With the end of OTA’s, the Steelers enter the only portion of the year which can credibility called “the off season.” When quizzed about what his players had shown him during OTA’s, Steelers coach Mike Tomlin quickly to indicated out that little can be learned from “football in shorts.”
While that may be true of the players, the same can not be said for the coach. This off season revealed a lot about Mike Tolmin, and its time to take a look at what Steelers Nation has learned about their standard bearer.
Mike Tomlin is not emotionally vested in the decisions he’s made.
Personnel provides the perfect example. Tomlin’s two signature personnel moves during his first year were the acquisition of Adrian Rossum and the decision to sign Sean Mahan to start at center. Mahan was woefully inadequate at center, and Rossum was average at best as a returner.
Rossum was among the first cut after the season, and Pittsburgh’s second free agent acquisition sent Sean Mahan from being a starter to merely “having the chance to compete” at guard.
Special teams is another area with Tomlin’s dispassionate decision making was display. Tomlin’s credo since day one has been that special teams is 1/3 of the game and should be treated as such. To that end he used two draft picks on special teams players and the team devoted a record amount of practice time to special teams.
Special teams were of course one of the team’s Achilles heels during the 2007 campaign. Whereas Bill Cowher would have fired special teams coach Bob Ligashesky in the blink of an eye, Tomlin stood by his man (a decsion which Steel Curtin Rising took issue with), declaring that the base of the problem lie in Pittsburgh’s lack of special team aces.
But he has gone beyond that. He’s now drastically cut back on special team practices, banking on scarcity to create a sense of urgency. It remains to be seen if this approach will bear fruit, but special teams does come down to attitude and “want to,” so this shift in strategy is certainly plausible.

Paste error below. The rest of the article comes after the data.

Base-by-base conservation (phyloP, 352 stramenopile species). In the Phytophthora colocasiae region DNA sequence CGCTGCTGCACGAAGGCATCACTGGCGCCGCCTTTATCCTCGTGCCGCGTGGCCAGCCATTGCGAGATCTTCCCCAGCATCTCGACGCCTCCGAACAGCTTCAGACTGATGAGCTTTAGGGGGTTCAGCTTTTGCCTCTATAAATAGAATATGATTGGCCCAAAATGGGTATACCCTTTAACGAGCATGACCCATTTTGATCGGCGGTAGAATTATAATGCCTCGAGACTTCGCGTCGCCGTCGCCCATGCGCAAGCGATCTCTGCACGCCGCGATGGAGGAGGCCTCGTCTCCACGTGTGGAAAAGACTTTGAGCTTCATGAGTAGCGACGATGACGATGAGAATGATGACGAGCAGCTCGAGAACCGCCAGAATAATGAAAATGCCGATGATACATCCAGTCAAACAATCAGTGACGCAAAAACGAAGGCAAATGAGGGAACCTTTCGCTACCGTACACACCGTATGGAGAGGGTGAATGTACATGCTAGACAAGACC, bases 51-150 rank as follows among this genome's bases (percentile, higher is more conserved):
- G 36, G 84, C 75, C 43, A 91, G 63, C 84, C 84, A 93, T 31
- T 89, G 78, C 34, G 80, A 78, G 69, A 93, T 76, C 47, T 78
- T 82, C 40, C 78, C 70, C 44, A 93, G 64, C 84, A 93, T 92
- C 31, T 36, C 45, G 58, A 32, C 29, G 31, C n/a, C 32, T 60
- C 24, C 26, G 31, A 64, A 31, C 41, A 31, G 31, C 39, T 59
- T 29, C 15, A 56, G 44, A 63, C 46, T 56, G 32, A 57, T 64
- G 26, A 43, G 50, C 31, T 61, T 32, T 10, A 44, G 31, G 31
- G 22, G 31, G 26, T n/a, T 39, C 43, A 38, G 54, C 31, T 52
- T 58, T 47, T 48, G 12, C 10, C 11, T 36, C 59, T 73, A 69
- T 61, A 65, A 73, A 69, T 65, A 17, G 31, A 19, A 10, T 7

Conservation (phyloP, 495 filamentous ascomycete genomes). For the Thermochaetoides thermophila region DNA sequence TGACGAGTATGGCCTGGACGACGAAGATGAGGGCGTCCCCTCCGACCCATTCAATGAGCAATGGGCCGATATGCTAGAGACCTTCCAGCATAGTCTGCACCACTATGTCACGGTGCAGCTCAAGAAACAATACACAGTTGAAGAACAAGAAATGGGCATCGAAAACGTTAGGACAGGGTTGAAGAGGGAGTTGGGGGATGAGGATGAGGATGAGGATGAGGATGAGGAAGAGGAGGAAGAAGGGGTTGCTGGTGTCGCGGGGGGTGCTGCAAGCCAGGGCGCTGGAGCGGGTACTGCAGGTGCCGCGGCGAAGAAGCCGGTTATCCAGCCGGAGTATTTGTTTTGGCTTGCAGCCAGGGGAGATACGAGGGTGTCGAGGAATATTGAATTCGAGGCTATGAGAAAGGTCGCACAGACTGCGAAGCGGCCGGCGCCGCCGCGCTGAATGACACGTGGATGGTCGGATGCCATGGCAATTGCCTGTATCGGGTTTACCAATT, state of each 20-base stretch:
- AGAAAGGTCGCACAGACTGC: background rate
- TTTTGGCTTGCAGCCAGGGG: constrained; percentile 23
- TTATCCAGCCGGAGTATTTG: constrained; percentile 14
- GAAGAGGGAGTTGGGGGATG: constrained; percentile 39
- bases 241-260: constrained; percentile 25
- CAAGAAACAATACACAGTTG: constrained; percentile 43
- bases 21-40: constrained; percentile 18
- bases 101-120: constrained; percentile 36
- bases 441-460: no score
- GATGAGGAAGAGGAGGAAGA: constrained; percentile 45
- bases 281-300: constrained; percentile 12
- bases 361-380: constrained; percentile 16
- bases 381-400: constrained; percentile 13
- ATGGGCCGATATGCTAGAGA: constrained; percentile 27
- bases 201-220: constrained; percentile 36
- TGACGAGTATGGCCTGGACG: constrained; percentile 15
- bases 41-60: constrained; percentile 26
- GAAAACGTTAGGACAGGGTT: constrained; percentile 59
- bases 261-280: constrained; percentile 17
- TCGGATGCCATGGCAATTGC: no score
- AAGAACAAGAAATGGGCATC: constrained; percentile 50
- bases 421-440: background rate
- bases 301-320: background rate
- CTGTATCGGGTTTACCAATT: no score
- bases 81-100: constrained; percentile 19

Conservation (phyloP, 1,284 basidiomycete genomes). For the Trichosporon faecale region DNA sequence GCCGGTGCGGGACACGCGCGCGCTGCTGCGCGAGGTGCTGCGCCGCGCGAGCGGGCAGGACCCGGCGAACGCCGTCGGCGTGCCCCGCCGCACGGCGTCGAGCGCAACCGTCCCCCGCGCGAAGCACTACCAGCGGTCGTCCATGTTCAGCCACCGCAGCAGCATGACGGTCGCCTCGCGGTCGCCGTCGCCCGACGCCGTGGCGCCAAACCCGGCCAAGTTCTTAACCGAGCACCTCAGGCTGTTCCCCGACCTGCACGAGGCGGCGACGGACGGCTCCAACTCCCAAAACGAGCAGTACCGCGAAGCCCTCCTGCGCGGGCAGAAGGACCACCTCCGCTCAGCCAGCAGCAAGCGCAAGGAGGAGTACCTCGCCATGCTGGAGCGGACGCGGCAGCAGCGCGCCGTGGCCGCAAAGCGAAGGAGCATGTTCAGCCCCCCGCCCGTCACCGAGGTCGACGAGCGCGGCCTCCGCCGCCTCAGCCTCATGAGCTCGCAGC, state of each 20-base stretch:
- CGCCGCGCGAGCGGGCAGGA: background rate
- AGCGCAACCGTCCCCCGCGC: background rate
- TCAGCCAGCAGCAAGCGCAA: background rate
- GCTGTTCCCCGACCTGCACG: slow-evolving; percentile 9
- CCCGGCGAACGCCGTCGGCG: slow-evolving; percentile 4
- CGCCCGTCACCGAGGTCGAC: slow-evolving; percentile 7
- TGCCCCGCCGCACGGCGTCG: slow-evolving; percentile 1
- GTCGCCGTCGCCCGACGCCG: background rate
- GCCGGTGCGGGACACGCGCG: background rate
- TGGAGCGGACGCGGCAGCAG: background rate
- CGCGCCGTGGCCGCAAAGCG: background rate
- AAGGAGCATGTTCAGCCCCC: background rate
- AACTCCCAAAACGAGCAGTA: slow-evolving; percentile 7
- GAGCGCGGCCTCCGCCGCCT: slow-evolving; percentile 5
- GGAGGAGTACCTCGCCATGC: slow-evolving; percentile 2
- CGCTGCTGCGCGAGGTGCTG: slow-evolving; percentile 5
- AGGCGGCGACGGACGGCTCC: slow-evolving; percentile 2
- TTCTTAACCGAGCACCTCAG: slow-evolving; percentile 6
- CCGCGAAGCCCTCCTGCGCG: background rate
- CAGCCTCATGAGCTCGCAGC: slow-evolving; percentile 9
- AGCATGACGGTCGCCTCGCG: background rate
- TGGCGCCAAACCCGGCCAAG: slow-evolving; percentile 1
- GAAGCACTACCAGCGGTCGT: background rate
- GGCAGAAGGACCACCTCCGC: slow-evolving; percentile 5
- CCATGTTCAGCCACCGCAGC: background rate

Tomlin has also shown himself to be a man who is flexible enough to adapt to changing circumstances. An apostle of building through the draft, Tomlin moved quickly when Justin Hartwig unexpectedly became available to shore up the center position.
Outside of signing Mewelde Moore, Pittsburgh made few other free agent signings, but they did entertain a parade free agent safeties, tight ends, and lineman, thus making good on Tomlin’s pledge to “leave no stone unturned” in his quest to better the Steelers.
Finally, Tomlin confirmed that he is a fundamentalist. He began the off season by pointedly observing that the Steelers needed to get “younger and bigger” on both lines. Yet, the Steelers stuck to their board and resisted any urge to reach during the 2008 draft. The quality of their draft will remain unknown for years to come, but the Steelers never blinked as they watched lineman leave the board in droves during rounds one and two.
During the 2007 Steelers Nation learned little about Tomlin beyond the fact that he said the right things at the appropriate times and nurture good relations with the press. The 2008 off season has shown us that, at the very least, Mike Tomlin is a man who is willing to adapt.